Most writers will be able to look back over their lives and remember the moment when they realised that writing was what they wanted to do.
That moment for me came, perhaps, earlier than most. I wrote my first book aged four. My parents had taught me to read and write even before I went to school, and something inside me, even at that early age, was impelling me to tell stories.
The book was called “The Little Elf”, and was nearly 120 words long, scrawled over eight pages in black crayon. I even created a cover for it, and sewed the pages together (with help, I guess, from my mother). I still have it. My very first story.
At school I always loved to create a short story when asked to write an essay in an exam. In my Higher English exam – the last before leaving secondary school – I got so engrossed in writing a short story about a man without papers travelling on a train through Franco’s Spain, that I didn’t leave nearly enough time for the rest of the exam.
By then, of course, there was no doubt at all in my mind that I would be a writer.
I suppose the clinching moment came when returning from a holiday in Spain with my family. I was fourteen years old, and had just met the first love of my teenage years. She was a Spanish girl, Maria Nurita Sanchez Pradell, on holiday with her family from Barcelona where her father was a lawyer.
I spent the whole holiday in the company of Nurita and her sister Christina, and a Scottish boy we had met called Ian Brockie. It was a holiday that changed the course of my future life.
Inspired by the strange teenage hormonal feelings aroused by the encounter, I wrote my first real book. It was around 50,000 words long – a fantasy romp about the teen band I then played with, and the two Spanish sisters. It was called “The Aristokrats in Spain” (The Aristokrats being the name of the band). Of course, the book was never published (and didn’t deserve to be), but was an experience that drove me on to write more, eventually having my first book published ten years later.
Such was the influence of that encounter in Spain, that I was first attracted to the girl I went on to marry because she looked like Nurita. A mistake, as it turned out. Although the one good thing to come out of it was my beautiful daughter Carol who, had it not been for that serendipitous Spanish romance, would never have existed.
The rest, in a sense, is history – journalism, television, books… But all of it driven from something innate, and a chance meeting at a Spanish hotel in the early sixties. Although we corresponded for some time after that holiday, I never did meet Nurita and her sister again, and she will have no idea how she inspired me to write, and changed my life forever. Chances are she probably doesn’t even remember me.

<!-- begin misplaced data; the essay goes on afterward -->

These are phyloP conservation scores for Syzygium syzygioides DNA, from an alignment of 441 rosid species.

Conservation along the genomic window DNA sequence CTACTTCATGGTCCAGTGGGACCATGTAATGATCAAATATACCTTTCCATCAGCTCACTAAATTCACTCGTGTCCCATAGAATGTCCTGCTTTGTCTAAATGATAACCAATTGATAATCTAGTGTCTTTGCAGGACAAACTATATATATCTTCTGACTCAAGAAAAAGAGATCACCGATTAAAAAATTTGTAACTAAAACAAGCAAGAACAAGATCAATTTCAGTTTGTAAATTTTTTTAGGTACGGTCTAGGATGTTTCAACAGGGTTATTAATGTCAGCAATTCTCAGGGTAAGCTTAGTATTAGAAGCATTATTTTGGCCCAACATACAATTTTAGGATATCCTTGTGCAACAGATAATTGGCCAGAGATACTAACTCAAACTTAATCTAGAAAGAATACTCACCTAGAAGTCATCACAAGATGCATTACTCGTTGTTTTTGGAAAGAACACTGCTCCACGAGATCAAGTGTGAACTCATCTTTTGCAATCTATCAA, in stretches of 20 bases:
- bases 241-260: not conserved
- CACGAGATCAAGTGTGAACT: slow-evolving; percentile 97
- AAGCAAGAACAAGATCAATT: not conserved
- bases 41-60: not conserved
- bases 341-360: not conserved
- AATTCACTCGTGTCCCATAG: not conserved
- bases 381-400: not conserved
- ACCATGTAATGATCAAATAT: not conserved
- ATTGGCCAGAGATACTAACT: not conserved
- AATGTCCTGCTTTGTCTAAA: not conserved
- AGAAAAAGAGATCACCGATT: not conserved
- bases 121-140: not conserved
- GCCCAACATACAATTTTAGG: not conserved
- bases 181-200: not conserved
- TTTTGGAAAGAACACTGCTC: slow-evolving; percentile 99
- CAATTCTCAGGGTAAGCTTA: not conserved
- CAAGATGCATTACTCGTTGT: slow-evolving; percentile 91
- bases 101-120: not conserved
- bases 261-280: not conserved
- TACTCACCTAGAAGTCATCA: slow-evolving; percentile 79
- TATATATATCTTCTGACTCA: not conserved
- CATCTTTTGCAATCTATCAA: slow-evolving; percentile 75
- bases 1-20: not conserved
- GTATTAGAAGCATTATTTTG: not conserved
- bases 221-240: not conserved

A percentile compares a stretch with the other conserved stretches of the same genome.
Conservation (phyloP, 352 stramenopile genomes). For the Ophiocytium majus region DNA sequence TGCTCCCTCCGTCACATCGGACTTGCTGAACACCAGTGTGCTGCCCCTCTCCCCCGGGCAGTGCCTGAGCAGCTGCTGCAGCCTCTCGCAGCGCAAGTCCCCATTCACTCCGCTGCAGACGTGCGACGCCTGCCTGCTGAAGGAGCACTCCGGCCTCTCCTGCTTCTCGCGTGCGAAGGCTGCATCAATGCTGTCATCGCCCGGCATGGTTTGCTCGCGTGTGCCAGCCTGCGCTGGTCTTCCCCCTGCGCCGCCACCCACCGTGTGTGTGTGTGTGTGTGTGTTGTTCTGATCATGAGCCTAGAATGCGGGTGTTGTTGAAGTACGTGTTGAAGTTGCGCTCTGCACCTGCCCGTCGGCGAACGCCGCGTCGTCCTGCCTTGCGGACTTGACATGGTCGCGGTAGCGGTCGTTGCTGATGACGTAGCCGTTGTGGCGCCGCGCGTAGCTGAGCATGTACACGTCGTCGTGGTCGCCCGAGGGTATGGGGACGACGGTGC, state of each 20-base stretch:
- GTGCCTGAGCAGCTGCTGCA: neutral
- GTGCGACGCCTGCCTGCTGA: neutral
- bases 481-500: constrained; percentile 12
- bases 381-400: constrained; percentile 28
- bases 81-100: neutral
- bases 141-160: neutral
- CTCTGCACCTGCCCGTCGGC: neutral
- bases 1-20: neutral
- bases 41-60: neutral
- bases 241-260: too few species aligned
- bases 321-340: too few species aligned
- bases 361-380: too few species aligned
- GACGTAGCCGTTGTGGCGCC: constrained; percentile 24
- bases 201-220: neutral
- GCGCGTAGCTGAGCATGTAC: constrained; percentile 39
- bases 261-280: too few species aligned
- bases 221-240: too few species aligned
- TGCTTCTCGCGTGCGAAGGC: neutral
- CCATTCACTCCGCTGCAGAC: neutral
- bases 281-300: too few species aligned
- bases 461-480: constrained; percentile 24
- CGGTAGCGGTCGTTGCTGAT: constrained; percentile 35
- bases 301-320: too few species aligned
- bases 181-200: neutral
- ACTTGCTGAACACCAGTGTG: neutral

But there is one sad coda to this tale. Ian Brockie, whom we hung out with during that holiday, came from Wigtownshire in the south-west of Scotland. He and I did meet again. I went to stay with him at Wigtown and visit his family’s holiday cottage at the Isle of Whithorn (I also overnighted at that cottage some years later with members of the band after we had played a gig nearby). He came to stay with me in Glasgow.
The last time I set eyes on him, however, was at a Free Concert in Glasgow in 1970, in the outdoor arena at Kelvingrove Park. I had just embarked on a college course in journalism, and he was studying to be a mariner.
And then we lost touch, and I never heard of him again.
Until many years later, when living in a small village in South Ayrshire, two elderly women stopped in at the local pub where I was lunching one day. With something like amazement I realised that one of them was Ian’s mother. I made myself known to her and asked after her son.
Her face clouded and she told me that he had been in a serious car accident, and was now confined to a wheelchair.
Fate leads us off in such very different directions.
And now I find myself coming full circle. On Sunday I set off on a trip to Barcelona to promote the Spanish translation of “The Blackhouse”, back to the home of the girl who sparked it all off. What an amazing twist of fate it would be if we were to meet again. But I know that will never happen, and I can’t help but wonder whatever happened to Maria Nurita Sanchez Pradell.
I guess I’ll never know.
For those of you interested in reading the full story of Ian the Elf, it can be seen in the following slideshow…
(No doubt my editor would tell me that I still have a predilection for starting sentences with “and”!)
The Book Depository offers FREE worldwide delivery of the hard cover edition of The Blackhouse (with 25% off the cover price, too).